My point is that this is just one post, one social network (I don’t have a massive amount of friends either!) and although on it’s own doesn’t add up to much in terms of ROI if we were to scale this strategy up to content delivered across several social networks on a regular basis, made this content part of a long tail SEO strategy (targeting all those nich terms your target audience are using in Google) and measured the results we’d have a killer traffic delivery channel on our hands.
Adjacent Content Can Help
I know what you’re thinking (not literally of course, that would be weird and not a little creepy) “But I’m an accountant / dentist / brick layer and I can’t possibly come up with regular content that people are going to want to read about my industry, let alone share!”. I hear you (again, not literally) and it takes some thought, but that’s the strategy part. We look for something we call adjacent content; that is content that is connected to your general industry topic but doesn’t have to be directly about what you do, remember this is not your ‘about us’ page you’re writing here, it’s your blog and your blog is not ‘about you’, it’s about giving your audience a reason to read. Be useful, be unique, be entertaining. And you can do this by being ‘adjacent’. Accountancy might be dull (actually there’s no ‘might’ about it) but who doesn’t want to learn the top tips for paying a lot less tax? Or comfort themselves reading the worst dentist disasters ever or see a photo of the Death Star built out of bricks. Adjacent content is everywhere, just needs some digging up and dusting off for your audience.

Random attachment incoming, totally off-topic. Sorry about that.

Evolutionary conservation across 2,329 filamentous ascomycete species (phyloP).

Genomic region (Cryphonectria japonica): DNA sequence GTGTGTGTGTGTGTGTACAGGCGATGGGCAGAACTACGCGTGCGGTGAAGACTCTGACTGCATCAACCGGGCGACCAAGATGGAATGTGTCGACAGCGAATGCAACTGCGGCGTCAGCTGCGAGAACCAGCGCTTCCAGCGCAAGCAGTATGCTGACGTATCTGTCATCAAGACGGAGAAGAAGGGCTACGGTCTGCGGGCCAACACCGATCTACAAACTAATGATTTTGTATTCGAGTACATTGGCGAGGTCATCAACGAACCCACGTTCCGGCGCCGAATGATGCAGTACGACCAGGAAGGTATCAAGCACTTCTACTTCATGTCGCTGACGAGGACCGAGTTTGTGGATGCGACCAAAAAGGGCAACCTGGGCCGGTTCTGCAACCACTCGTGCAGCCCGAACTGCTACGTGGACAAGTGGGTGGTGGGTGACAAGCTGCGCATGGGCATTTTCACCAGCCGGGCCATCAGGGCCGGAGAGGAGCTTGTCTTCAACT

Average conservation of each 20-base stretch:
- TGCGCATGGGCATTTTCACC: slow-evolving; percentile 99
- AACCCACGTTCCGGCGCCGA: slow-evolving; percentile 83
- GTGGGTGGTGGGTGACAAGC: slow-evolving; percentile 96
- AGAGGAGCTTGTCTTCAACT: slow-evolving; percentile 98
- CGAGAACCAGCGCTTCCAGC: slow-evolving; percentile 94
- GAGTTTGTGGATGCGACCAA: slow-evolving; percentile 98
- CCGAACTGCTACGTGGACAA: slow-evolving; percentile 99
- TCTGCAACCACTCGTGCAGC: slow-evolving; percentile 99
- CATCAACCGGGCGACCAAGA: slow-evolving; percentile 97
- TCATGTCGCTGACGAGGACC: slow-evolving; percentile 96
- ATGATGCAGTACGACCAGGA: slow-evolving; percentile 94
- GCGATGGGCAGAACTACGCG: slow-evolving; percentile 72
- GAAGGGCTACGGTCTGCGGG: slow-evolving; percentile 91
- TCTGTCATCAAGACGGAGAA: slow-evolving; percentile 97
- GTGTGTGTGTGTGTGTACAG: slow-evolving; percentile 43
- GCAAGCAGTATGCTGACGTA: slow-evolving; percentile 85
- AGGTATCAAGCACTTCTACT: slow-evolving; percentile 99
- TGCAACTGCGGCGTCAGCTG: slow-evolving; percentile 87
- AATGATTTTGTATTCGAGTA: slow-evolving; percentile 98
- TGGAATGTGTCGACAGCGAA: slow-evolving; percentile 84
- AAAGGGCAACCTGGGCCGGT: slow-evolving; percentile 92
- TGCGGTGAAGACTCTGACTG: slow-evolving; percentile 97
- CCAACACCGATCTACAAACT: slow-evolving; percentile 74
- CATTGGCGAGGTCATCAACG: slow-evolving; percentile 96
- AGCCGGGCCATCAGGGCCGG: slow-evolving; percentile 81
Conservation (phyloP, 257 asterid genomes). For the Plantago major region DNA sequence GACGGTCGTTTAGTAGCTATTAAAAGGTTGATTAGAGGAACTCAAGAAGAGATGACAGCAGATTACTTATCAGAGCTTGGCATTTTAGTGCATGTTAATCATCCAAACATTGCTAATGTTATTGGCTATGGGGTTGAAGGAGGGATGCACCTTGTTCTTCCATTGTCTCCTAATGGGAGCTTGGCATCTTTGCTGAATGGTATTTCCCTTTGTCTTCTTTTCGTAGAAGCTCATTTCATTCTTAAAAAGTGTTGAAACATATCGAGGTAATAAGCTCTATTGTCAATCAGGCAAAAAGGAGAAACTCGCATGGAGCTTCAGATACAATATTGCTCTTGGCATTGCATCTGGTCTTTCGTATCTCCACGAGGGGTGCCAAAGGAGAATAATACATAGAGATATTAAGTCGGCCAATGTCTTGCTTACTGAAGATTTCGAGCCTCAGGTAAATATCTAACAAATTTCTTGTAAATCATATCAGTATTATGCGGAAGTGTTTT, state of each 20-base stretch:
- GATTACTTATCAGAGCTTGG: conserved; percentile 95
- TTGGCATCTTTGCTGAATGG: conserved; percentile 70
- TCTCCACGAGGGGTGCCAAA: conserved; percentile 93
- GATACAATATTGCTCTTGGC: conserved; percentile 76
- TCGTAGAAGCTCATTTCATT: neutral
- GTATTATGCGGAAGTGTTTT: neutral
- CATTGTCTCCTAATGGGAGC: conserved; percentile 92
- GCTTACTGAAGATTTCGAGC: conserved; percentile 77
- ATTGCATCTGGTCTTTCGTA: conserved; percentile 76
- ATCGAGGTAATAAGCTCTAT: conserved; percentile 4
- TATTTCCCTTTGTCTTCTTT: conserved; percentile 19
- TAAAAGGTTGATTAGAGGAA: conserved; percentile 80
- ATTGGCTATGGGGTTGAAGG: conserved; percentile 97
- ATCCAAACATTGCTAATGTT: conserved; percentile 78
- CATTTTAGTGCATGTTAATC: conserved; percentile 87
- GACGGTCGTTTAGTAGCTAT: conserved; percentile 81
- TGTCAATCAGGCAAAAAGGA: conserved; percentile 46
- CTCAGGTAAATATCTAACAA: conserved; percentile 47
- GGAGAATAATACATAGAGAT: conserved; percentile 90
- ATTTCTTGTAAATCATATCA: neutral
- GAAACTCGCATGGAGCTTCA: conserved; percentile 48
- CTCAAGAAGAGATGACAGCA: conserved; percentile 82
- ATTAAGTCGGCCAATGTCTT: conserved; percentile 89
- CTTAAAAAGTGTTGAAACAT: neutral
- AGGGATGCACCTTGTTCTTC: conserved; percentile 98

The most important take-away from this piece is probably the bit about influencers. They were the key to my post getting so many views (and it’s still getting them by the way) and identifying them is critical. You may be able to put your finger on a few right now, folks who like your company facebook page or follow you on Twitter who are well connected, are likely to be interested in your content (Top Tip: Don’t be afraid to butter up an influencer in your blog posts – flattery gets you everywhere!) and like sharing and retweeting content. If you don’t, get some, steal an influencer from your competitors, analyse your existing network and see what gold you may have right under your nose. It’s a high ROI task, well worth your time.
Obviously we can help you get some direction with all this (and the wider inbound marketing thing generally), that’s what we’re here for, so drop us a line if you want to find out more. But I don’t want to end on a sales pitch, there are lot’s of folks that can help you with this sort of thing. What’s important is that you don’t dismiss social activity, or building great, sharable content on your blog – it’s the most future proof strategy you can employ to keep those traffic channels flowing.
NB: Facebook updated their algorithm recently, the one that determines who sees what and how often (think organic facebook views as opposed to paid or promoted posts). There’s some interesting evidence that there are some clear do’s and don’ts when it comes to sharing content on Facebook and I’ll be putting a blog post together about it soon…